Some research suggests that care delivered by dental therapists may decrease the total cost of oral health care, especially among children [22]. This finding may be attributed in part to the lower cost of training dental therapists as compared to dentists. In the United States, a twenty-eight month dental therapy program costs $65,500 USD per student, while a four-year dental school in the same state requires an investment of $160,000 USD per student. This significant difference in investment, both of time and money, allows dental therapists to be reimbursed at a lower rate than a dentist for providing similar care [23].

This reduction in cost does not appear to result in a sacrifice of quality in the services provided within the dental therapist’s scope of practice. Although they cannot perform all of the procedures that a dentist can, dental therapists do provide many high quality services [24,25,26,27]. A systematic review of twenty-three studies, spanning from 1950 to 2011, revealed that all but two studies concluded that dental therapists provide care at an acceptable level. All of these studies compared dental therapists to either dentists or dental students.

Nash and colleagues [23] found that dental therapists are highly accepted by people who use their services, however, a study conducted by Dyer and Robinson [28] in the United Kingdom, found different results. In a telephone survey of five hundred adults, only 15 % of participants knew that dental therapists existed, and only three people were able to identify correctly the duties they were permitted to perform. This indicates that, although the acceptance of dental therapists may be high in certain populations, a great deal of education may be necessary to allow clients and caregivers to give informed consent for treatment by a dental therapist [28]. It is reasonable to assume that a survey in Canada would yield similar results, as the majority of people living in Canada have never received treatment from a dental therapist.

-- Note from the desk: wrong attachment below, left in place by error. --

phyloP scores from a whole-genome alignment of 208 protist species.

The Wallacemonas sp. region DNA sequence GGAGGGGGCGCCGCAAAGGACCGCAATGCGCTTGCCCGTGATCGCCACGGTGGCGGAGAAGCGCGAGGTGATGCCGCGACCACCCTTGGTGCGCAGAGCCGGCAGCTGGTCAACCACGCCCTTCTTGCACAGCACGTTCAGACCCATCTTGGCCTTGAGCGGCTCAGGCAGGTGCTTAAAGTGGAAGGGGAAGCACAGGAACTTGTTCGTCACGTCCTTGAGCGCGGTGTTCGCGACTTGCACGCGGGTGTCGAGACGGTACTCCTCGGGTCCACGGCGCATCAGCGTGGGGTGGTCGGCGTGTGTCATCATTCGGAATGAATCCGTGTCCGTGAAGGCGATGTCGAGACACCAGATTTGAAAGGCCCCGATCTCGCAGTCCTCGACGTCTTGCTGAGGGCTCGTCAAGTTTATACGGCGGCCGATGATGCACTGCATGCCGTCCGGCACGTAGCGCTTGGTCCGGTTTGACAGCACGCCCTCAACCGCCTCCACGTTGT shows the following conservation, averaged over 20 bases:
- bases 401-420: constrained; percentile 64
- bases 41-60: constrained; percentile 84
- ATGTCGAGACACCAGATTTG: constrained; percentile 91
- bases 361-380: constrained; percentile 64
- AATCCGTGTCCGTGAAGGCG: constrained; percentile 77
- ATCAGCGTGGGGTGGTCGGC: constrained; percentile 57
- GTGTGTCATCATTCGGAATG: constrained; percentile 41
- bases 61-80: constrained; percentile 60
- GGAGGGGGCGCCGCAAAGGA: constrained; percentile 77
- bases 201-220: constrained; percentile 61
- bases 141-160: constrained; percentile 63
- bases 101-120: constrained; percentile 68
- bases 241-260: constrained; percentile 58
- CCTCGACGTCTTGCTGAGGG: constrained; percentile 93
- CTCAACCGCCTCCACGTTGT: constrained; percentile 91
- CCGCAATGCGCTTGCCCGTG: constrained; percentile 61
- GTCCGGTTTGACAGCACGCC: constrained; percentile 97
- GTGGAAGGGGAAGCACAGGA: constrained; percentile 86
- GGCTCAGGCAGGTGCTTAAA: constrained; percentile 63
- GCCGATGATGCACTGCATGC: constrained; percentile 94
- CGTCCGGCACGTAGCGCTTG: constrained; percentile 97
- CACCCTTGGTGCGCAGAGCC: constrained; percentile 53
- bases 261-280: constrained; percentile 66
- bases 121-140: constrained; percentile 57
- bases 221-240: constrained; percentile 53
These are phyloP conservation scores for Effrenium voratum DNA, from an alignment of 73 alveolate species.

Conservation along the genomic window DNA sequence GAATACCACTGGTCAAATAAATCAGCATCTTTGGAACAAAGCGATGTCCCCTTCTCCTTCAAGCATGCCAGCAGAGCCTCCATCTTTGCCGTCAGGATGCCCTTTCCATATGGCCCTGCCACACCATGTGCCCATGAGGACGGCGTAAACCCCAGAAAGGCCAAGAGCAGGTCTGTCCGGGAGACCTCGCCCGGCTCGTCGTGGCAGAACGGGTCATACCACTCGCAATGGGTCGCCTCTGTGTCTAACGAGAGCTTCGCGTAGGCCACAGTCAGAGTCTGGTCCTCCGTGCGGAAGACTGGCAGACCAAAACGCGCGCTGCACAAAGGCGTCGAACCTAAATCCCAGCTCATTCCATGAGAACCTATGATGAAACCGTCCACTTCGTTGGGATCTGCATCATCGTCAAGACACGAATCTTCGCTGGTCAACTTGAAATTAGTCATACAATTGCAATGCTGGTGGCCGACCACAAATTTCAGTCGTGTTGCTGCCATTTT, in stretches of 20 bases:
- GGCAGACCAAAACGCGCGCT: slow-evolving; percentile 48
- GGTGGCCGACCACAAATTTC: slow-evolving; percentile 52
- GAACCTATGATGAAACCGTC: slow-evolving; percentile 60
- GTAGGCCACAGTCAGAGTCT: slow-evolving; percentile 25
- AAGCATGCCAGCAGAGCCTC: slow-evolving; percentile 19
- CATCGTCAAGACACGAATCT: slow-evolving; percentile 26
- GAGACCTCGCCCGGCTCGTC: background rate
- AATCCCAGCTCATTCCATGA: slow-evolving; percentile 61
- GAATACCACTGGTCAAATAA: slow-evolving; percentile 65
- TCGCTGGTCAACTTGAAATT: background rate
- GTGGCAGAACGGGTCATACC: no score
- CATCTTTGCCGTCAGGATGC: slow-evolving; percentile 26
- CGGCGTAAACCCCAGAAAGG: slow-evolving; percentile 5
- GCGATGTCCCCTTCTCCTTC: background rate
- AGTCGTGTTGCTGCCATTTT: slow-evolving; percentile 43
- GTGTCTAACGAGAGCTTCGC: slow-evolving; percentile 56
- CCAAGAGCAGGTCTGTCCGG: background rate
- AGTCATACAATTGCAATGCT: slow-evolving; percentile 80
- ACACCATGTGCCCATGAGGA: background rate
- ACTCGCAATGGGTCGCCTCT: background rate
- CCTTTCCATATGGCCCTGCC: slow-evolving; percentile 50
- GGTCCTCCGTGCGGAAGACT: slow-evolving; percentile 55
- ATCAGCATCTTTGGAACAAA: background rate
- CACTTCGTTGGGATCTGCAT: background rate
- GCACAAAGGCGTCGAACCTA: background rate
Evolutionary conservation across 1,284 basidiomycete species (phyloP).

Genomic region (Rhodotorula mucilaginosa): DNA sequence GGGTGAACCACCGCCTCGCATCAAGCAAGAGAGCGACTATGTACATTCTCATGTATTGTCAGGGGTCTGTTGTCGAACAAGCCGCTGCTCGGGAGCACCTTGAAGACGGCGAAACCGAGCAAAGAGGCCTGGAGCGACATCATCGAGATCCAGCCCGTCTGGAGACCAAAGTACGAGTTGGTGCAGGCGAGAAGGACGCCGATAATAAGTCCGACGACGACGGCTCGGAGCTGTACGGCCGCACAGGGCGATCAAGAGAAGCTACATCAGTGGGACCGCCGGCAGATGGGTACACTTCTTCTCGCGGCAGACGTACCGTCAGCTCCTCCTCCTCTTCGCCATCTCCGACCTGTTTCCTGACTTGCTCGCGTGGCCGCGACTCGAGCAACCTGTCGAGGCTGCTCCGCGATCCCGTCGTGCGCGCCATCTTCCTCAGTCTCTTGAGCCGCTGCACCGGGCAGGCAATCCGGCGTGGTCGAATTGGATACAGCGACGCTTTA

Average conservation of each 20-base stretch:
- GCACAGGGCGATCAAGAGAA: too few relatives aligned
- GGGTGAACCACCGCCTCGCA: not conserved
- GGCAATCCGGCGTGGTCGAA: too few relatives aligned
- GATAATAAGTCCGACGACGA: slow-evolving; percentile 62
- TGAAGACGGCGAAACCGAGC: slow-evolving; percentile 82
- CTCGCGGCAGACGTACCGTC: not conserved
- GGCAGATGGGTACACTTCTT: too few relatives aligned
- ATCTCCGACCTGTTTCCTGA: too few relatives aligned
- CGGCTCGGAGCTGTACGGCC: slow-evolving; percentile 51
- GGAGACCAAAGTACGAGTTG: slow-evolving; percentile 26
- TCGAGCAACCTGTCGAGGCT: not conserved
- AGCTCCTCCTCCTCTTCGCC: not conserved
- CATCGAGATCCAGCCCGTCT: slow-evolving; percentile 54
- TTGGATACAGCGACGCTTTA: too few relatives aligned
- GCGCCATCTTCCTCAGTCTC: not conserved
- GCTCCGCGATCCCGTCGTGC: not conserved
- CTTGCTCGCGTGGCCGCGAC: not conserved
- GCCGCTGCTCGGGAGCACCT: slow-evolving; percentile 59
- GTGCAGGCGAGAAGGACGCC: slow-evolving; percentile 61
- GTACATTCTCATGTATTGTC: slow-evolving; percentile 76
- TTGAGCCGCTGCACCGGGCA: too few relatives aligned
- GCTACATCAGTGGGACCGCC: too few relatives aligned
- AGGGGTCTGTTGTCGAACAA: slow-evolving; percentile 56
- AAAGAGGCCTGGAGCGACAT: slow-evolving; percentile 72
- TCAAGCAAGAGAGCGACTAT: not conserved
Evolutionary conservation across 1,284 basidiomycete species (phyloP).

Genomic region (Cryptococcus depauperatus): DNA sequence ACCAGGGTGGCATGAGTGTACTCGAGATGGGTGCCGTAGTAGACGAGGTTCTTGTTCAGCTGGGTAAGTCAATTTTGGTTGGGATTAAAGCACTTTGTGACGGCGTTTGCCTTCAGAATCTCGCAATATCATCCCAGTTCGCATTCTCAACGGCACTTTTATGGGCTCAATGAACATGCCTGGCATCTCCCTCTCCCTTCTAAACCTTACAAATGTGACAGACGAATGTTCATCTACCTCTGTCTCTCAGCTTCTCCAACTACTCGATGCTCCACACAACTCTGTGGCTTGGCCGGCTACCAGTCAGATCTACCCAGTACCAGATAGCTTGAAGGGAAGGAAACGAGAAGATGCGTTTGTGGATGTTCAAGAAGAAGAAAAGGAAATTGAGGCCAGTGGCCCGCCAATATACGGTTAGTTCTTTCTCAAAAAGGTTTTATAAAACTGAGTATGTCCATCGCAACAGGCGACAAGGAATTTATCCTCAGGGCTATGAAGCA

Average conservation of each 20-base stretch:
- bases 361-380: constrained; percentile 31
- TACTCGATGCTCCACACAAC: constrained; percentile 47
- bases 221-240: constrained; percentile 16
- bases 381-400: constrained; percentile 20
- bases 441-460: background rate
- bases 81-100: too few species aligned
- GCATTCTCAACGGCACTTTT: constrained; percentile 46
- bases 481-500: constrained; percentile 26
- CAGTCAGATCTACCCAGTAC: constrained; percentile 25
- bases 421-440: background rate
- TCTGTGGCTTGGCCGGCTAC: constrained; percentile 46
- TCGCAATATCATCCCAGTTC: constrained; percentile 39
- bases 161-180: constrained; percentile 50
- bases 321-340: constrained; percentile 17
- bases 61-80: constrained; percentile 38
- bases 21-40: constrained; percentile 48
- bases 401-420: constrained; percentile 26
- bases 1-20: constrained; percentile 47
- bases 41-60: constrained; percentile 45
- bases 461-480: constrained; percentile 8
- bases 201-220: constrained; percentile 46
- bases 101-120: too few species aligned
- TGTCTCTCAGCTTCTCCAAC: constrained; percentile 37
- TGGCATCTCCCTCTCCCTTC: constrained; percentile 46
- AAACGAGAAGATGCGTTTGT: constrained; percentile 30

The politics stream: A brief history of dental therapy in Canada

Dental therapy in Canada has been heavily influenced by three main events. These are: (1) the federal government’s creation of the Ad Hoc Committee on Dental Auxiliaries; (2) the implementation and discontinuation of the Saskatchewan Children’s Oral Health Plan; and (3) the federal government’s funding and de-funding of two dental therapy training programs.

The ad hoc committee on dental auxiliaries